Stunning … Ms Roe was more than convincing, probing the depths of [the Scriabin Etude] and bringing to the surface the brilliant colors of its pianism.

…Nothing short of magical. She brought to her performance a kind of emotional risk … heart-rending.

Her performance of Chopin was as nearly perfect as any that I’ve heard. Poetry and youthful energy were combined with a highly disciplined musical intelligence. The results were an unalloyed delight.

Ms. Roe brought to the evening the kind of technical brilliance and digital clarity one comes to expect … But more than an exciting technique was on display. A young woman of great charm sat down at the keyboard and transformed herself into a mature and fascinating interpreter, an artist of intelligence, insight, and a genuine grace.


World-class is the best way to describe Elizabeth Joy Roe's solo piano performance before a capacity audience ... her concert Thursday night only confirmed the many rave reviews the twentysomething artist continued to earn both here and abroad.

Remarkable, indeed, was the tour de force technique she displayed as well as maturity in the interpretation of style. From baroque to contemporary and all periods in between, she captured the psyches of all six composers with effect and conviction.


Astonishing ... Elizabeth Joy Roe, a winner of international competitions and only 21, came to Wilmington and brought an audience to its feet with stunning performances at the three Delaware Symphony concerts. It was a musical moment to treasure.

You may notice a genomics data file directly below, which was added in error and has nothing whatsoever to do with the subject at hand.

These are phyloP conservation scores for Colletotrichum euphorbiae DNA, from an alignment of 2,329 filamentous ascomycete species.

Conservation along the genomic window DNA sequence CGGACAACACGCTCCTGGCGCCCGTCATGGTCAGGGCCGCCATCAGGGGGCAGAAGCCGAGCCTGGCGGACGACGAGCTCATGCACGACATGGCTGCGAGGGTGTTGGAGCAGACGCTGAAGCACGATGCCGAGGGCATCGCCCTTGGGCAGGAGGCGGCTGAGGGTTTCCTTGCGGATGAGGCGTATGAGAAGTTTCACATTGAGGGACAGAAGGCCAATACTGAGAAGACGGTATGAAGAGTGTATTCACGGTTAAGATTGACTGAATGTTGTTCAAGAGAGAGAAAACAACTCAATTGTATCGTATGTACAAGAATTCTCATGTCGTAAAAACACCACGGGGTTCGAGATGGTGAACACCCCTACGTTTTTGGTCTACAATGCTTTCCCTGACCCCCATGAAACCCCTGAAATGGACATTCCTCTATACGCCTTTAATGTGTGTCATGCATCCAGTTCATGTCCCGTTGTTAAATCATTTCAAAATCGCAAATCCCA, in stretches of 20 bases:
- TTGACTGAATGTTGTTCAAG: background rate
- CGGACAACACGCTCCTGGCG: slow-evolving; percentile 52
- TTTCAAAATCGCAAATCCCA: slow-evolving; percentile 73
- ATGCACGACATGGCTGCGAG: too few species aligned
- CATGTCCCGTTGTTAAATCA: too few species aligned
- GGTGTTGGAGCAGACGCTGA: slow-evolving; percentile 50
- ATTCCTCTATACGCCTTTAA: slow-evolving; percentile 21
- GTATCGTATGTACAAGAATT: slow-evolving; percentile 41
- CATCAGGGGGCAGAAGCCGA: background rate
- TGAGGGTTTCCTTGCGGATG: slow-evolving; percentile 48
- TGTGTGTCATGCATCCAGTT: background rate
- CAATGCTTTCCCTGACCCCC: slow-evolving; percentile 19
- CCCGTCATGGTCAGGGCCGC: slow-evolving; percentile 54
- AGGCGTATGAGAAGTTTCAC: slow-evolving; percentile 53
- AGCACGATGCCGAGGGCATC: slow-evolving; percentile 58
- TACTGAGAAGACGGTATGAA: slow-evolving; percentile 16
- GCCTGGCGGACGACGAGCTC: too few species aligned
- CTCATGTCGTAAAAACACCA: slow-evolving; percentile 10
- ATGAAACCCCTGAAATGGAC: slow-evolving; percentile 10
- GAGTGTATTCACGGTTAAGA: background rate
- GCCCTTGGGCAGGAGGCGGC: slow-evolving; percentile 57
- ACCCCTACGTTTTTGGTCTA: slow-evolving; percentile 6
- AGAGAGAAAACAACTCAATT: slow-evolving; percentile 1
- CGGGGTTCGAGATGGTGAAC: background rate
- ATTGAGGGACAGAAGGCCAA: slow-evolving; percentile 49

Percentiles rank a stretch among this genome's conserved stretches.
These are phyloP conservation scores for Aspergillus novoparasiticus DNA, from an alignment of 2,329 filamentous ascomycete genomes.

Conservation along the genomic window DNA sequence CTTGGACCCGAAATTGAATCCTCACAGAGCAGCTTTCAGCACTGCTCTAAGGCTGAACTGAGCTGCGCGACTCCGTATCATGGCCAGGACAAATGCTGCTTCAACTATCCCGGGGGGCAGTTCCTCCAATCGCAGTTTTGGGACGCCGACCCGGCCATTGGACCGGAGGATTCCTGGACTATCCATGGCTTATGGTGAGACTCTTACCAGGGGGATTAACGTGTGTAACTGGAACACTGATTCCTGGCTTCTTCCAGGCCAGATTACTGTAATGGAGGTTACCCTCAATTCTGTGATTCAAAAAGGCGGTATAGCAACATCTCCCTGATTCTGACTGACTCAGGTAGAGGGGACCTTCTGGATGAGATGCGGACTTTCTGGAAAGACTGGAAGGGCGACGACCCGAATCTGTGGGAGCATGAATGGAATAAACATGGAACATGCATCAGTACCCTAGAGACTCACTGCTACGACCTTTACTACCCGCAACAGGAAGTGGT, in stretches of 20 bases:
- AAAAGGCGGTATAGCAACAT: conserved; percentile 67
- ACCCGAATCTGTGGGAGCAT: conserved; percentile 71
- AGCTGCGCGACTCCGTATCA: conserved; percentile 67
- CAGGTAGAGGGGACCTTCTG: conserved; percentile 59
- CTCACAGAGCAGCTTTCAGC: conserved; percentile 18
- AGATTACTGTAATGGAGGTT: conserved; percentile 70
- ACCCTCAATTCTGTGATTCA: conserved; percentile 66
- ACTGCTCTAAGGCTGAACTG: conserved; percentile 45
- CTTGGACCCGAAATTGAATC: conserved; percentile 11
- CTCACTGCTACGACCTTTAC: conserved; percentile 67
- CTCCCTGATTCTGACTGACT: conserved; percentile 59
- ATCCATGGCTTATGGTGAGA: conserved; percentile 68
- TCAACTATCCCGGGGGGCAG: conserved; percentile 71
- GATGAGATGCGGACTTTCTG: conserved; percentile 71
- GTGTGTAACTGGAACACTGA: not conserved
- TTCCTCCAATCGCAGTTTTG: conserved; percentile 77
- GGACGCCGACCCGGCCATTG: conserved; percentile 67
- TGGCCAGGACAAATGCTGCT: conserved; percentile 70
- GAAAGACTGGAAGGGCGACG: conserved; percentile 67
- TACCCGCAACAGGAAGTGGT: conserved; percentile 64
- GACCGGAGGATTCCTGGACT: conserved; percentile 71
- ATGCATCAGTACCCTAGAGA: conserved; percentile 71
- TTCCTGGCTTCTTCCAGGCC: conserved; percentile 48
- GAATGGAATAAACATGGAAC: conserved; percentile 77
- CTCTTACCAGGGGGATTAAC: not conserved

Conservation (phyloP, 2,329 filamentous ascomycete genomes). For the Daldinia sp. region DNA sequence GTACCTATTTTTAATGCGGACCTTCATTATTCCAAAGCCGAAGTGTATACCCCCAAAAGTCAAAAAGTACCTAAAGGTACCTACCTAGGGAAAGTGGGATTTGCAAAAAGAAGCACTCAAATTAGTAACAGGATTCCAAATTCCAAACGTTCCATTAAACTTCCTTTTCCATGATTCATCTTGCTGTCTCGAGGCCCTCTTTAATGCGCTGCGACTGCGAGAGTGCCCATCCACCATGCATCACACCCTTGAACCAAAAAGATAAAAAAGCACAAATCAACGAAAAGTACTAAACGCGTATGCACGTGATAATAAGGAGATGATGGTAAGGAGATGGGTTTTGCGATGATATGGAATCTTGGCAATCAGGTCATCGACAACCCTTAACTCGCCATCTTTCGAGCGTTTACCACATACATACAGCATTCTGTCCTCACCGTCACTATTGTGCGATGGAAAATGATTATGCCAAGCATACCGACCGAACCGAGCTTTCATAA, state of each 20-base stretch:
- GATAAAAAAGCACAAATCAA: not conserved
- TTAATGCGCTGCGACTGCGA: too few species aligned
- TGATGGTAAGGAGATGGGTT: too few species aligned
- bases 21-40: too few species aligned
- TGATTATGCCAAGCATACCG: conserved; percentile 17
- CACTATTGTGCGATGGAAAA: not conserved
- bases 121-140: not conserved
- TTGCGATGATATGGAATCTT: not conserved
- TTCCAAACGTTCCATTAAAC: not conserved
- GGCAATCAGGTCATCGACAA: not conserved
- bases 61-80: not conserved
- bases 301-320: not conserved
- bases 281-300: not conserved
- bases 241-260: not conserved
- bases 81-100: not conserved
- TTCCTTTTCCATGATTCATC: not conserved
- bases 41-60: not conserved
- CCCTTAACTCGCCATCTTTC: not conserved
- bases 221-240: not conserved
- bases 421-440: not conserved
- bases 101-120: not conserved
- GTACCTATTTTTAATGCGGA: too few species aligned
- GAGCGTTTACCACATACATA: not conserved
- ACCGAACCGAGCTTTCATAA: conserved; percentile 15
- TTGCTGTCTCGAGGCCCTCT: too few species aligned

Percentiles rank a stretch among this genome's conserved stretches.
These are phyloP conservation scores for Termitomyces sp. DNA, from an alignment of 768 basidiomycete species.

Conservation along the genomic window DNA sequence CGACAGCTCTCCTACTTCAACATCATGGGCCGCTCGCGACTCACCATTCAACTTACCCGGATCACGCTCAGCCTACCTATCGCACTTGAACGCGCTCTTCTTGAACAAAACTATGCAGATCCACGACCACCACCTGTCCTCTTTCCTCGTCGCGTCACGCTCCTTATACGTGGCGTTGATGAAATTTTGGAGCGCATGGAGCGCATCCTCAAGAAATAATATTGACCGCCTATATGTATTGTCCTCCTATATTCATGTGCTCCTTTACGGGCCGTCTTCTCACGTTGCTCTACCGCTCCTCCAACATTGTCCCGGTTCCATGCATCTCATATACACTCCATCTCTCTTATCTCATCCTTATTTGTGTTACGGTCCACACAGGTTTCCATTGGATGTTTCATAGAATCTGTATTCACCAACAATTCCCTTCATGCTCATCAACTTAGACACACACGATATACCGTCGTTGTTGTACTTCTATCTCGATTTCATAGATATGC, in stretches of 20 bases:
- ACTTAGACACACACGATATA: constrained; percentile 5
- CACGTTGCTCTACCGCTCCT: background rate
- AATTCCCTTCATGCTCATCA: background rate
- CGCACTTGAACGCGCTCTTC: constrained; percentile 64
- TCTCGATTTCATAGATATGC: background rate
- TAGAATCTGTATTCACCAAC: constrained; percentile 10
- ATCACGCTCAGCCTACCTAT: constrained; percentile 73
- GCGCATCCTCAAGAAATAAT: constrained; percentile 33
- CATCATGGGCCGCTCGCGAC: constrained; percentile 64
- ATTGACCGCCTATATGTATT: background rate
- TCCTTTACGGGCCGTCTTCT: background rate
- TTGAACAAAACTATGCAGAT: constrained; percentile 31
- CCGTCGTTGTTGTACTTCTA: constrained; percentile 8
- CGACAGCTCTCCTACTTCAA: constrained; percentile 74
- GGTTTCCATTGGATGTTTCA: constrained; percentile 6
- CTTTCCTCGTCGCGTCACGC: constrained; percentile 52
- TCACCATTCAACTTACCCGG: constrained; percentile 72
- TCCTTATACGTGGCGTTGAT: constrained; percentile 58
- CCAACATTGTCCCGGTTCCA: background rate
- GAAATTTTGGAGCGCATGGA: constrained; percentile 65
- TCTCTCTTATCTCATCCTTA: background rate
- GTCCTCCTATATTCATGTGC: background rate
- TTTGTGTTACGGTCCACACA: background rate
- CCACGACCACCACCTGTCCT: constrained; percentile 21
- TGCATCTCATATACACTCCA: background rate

Ms. Roe was taken to heart by the audience and orchestra…Powerful … courageous drama.


Roe opened an extremely challenging program with contemporary American composer John Corigliano’s violently discordant, immensely appealing Etude Fantasy. With this display of pianistic athleticism out of the way, Roe moved forward[…]maintaining an admirable balance of passion and control in Liszt’s transcription of Schubert’s Gretchen am Spinnrade and the Liebestod from Wagner’s Tristan und Isolde. And, appropriately, she found the irony under the surface of Ravel’s glittering La Valse.


American Elizabeth Joy Roe is an emotional and physical powerhouse. She opened with the sprawling "Etude Fantasy" by John Corigliano, a new work to me, and a stunning piece of music of some twenty minutes. Roe followed this with a Schubert-Liszt, and the Wagner-Liszt ‘Tristan und Isolde’ and a ferocious Ravel ‘La Valse’ that positively implodes on itself in her powerful hands to tremendous effect. Roe can play softly and beautifully too…

…Ms. Roe is a very — very — profound artist … original, daring, uncompromising, uninhibited.


Elizabeth Joy Roe went far in conveying the [Mozart] work’s tragic beauty … impressive.


Flamboyant virtuosity … Roe’s clear, rounded tone was a good match for the crisp Symphony II.


Roe’s playing was graceful, light-hearted, but sensitive, too. When required, she could deliver the fireworks, and she held her own against the thundering orchestra.